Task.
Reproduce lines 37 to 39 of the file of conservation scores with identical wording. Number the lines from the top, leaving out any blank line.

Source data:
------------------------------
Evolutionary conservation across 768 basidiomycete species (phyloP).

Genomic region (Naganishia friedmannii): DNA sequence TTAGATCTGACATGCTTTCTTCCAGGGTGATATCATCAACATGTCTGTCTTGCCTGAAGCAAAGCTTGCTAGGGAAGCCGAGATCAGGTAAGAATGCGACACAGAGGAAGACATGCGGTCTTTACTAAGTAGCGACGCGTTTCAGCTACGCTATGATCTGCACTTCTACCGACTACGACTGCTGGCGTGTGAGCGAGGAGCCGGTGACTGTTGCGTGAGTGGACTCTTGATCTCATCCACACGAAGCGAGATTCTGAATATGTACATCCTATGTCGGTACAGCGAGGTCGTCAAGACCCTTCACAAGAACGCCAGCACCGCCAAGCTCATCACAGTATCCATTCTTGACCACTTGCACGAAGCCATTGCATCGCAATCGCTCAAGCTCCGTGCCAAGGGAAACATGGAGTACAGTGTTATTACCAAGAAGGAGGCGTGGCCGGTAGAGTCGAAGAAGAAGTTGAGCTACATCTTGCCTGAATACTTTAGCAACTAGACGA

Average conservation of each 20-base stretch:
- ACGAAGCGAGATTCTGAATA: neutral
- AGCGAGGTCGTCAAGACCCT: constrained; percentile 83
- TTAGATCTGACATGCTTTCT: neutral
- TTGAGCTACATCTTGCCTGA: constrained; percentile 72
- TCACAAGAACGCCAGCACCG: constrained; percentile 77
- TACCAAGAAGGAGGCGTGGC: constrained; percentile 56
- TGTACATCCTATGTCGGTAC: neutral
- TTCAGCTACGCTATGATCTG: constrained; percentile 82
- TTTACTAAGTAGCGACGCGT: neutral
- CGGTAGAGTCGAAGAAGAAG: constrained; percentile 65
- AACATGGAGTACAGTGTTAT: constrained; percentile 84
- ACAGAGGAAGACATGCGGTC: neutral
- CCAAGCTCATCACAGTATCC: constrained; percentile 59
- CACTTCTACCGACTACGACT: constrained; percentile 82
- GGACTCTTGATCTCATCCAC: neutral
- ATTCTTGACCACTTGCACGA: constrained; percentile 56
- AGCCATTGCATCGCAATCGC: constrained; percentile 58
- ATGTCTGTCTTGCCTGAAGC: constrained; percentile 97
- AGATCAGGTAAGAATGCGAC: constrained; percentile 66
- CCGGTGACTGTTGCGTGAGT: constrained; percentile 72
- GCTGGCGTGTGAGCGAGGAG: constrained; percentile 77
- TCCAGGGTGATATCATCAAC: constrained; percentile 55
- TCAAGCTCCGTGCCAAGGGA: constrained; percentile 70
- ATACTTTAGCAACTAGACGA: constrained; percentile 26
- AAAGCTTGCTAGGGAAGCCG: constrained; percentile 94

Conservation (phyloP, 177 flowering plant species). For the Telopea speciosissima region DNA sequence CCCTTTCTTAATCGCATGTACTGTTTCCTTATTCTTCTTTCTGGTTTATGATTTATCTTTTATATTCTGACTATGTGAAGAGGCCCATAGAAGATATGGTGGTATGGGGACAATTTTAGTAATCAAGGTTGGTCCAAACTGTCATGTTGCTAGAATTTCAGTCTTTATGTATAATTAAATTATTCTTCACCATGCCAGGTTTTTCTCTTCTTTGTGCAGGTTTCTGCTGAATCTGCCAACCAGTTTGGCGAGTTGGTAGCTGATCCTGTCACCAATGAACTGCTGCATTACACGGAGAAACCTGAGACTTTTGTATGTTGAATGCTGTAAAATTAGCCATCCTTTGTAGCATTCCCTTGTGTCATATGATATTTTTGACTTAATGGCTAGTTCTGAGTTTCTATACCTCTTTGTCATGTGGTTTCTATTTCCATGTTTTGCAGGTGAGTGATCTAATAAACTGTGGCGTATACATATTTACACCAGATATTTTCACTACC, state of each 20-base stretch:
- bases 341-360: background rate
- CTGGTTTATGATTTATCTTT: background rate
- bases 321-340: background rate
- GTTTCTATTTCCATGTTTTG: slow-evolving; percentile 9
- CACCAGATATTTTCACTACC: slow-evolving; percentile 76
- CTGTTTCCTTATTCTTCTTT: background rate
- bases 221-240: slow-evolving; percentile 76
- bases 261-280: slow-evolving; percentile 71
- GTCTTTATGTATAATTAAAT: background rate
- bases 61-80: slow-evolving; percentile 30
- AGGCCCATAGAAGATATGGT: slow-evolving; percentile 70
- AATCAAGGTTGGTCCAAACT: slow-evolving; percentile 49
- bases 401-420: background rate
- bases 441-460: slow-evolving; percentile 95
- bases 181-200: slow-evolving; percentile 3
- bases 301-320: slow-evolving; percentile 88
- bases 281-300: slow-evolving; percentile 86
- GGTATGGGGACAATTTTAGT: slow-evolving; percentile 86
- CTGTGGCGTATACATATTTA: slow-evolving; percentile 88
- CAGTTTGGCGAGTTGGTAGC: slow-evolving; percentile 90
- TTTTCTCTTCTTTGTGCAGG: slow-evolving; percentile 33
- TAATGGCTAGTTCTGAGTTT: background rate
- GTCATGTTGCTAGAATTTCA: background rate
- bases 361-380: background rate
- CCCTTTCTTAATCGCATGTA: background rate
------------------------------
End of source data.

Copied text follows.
- bases 261-280: slow-evolving; percentile 71
- GTCTTTATGTATAATTAAAT: background rate
- bases 61-80: slow-evolving; percentile 30